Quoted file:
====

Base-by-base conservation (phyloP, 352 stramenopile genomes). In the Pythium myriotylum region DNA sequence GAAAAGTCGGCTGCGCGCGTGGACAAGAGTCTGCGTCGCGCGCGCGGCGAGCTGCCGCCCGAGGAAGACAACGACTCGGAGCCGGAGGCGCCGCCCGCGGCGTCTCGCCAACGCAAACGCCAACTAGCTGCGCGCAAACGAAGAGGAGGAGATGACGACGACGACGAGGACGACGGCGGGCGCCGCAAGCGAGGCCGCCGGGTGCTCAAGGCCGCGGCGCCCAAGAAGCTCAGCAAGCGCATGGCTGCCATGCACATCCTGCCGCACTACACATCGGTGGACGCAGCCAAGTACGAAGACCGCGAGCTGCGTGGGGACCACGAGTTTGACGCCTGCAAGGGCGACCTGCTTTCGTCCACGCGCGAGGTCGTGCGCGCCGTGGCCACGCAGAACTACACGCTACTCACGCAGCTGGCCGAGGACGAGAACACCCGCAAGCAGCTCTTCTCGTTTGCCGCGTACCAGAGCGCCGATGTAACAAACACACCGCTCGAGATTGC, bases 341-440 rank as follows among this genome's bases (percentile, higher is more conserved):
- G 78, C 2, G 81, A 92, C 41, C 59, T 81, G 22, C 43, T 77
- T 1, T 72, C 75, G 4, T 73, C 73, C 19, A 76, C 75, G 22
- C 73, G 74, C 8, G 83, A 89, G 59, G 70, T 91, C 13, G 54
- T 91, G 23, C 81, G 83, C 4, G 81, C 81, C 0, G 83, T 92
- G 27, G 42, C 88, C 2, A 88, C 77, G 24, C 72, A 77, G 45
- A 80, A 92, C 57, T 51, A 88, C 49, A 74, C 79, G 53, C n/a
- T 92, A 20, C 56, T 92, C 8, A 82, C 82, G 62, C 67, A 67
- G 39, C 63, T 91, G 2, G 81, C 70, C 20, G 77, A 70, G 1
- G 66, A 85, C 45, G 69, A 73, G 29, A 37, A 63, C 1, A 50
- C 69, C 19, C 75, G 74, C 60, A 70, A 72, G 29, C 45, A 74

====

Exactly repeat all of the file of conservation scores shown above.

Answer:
Base-by-base conservation (phyloP, 352 stramenopile genomes). In the Pythium myriotylum region DNA sequence GAAAAGTCGGCTGCGCGCGTGGACAAGAGTCTGCGTCGCGCGCGCGGCGAGCTGCCGCCCGAGGAAGACAACGACTCGGAGCCGGAGGCGCCGCCCGCGGCGTCTCGCCAACGCAAACGCCAACTAGCTGCGCGCAAACGAAGAGGAGGAGATGACGACGACGACGAGGACGACGGCGGGCGCCGCAAGCGAGGCCGCCGGGTGCTCAAGGCCGCGGCGCCCAAGAAGCTCAGCAAGCGCATGGCTGCCATGCACATCCTGCCGCACTACACATCGGTGGACGCAGCCAAGTACGAAGACCGCGAGCTGCGTGGGGACCACGAGTTTGACGCCTGCAAGGGCGACCTGCTTTCGTCCACGCGCGAGGTCGTGCGCGCCGTGGCCACGCAGAACTACACGCTACTCACGCAGCTGGCCGAGGACGAGAACACCCGCAAGCAGCTCTTCTCGTTTGCCGCGTACCAGAGCGCCGATGTAACAAACACACCGCTCGAGATTGC, bases 341-440 rank as follows among this genome's bases (percentile, higher is more conserved):
- G 78, C 2, G 81, A 92, C 41, C 59, T 81, G 22, C 43, T 77
- T 1, T 72, C 75, G 4, T 73, C 73, C 19, A 76, C 75, G 22
- C 73, G 74, C 8, G 83, A 89, G 59, G 70, T 91, C 13, G 54
- T 91, G 23, C 81, G 83, C 4, G 81, C 81, C 0, G 83, T 92
- G 27, G 42, C 88, C 2, A 88, C 77, G 24, C 72, A 77, G 45
- A 80, A 92, C 57, T 51, A 88, C 49, A 74, C 79, G 53, C n/a
- T 92, A 20, C 56, T 92, C 8, A 82, C 82, G 62, C 67, A 67
- G 39, C 63, T 91, G 2, G 81, C 70, C 20, G 77, A 70, G 1
- G 66, A 85, C 45, G 69, A 73, G 29, A 37, A 63, C 1, A 50
- C 69, C 19, C 75, G 74, C 60, A 70, A 72, G 29, C 45, A 74